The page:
Minneapolis man convicted of voter fraud that never happens

Minneapolis man convicted of voter fraud that never happens
AP Photo/Matt Slocum

In Minneapolis yesterday, 34-year-old Muse Mohamud Mohamed was convicted on three counts of what basically amounted to voter fraud. What he was technically convicted of was lying to a federal grand jury that was investigating potential irregularities in the 2020 elections, but it works out to be the same thing. Mohamed submitted three ballots in the Democratic primary for other people, claiming to be their authorized “agent” and acting on their behalf because they were unable to cast the ballots themselves. The reason that the jury took less than an hour to convict him is that all three of the “voters” in question testified that they didn’t even know the man and had not given him an absentee ballot to submit. And one of the people had already voted in person. (Associated Press)

A Minneapolis man was found guilty Tuesday of lying to a federal grand jury about abusing a process for submitting absentee ballots for other voters during Minnesota’s primary election in August 2020.

After a day of testimony, the jury of 10 women and two men took just 40 minutes to convict Muse Mohamud Mohamed of two counts of making false statements to a grand jury, according to Minnesota Public Radio.

Mohamed, 34, was accused of falsely telling the grand jury last fall that he had obtained three absentee ballots for the primary on behalf of three voters who then filled them out before he returned them to the election office.

There have been so many of these cases cropping up all over the country ever since Democrats began pushing for massive mail-in voting that the flaws in these systems should be obvious by now. Minnesota’s voting laws contain a provision for “agent delivery.” If a person wishes to vote but is unable to do so due to illness or disability, they can assign an “agent” to take their ballot and drop it off, even after the voting deadline. An agent is allowed to deliver up to three ballots in this fashion.

Mohamed was a volunteer for a Democratic Socialist candidate named Omar Fateh, who was running in the primary for a state senate seat. Fateh went on to win the primary by just 2,000 votes and then the general election. What Mohamed was doing seems obvious. He wanted to give the boss a bit of a boost, so he found the names of three registered voters in the district and filled out ballots in their names.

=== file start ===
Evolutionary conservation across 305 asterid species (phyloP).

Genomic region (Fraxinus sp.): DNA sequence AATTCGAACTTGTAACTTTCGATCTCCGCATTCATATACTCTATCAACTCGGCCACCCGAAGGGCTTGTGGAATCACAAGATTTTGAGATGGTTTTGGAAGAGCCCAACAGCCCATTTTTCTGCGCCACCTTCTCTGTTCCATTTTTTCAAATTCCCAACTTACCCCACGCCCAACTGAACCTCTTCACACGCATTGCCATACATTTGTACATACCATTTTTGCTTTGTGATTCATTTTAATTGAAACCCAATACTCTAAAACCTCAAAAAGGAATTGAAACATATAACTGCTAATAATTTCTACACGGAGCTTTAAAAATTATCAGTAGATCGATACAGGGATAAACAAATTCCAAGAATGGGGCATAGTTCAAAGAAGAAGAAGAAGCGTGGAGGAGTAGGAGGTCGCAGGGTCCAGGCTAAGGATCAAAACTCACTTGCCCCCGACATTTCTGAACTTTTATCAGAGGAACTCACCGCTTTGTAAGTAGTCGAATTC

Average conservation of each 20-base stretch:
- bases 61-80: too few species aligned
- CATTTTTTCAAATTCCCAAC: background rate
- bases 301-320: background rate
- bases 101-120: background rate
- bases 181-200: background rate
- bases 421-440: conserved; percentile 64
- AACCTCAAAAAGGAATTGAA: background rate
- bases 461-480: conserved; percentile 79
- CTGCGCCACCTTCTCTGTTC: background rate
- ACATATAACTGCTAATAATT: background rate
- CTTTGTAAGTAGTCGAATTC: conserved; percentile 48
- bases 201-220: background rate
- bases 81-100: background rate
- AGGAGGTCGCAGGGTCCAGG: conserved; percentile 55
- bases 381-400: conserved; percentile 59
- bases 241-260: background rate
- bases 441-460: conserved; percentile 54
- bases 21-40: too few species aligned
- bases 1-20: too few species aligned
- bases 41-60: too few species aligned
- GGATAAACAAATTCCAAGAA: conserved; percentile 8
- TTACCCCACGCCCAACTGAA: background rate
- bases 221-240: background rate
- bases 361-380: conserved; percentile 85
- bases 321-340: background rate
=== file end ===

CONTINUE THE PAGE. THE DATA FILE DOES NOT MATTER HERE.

It appears that the only reason Mohamed was caught and eventually convicted was that the election was under review by the grand jury. The rest of the grand jury records are sealed, so even the AP admits that it remains “unclear” whether or not anyone else was or is under scrutiny for the same sort of illegal activity. But if one of Fateh’s volunteers thought this was a fine idea, what are the odds that others were attempting the same thing, potentially without being detected?

One of Mohamed’s three ballots wound up being rejected because the person identified on the ballot had voted in person. But the other two ballots were counted. The AP takes great pains to point out that those two ballots were “not nearly enough to affect the outcome.” But we’re talking about a state senate primary race here without a huge number of voters participating. How many people like Mohamed would it take before the outcome was actually impacted? And for that matter, how many illegal votes are we supposed to accept as being “no big deal” in any election? Shouldn’t the number be zero?

Massive mail-in voting, originally embraced only as a response to the pandemic lockdowns, is something that the Democrats are attempting to enshrine permanently on a national level with their stalled “voting reform” bills. But as we’ve seen too many times, this process opens the door to those who might be tempted to cheat. Once that door is open, people will inevitably walk through. And just as a reminder, these flawed mail-in voting schemes may have already flipped a congressional race in New York.

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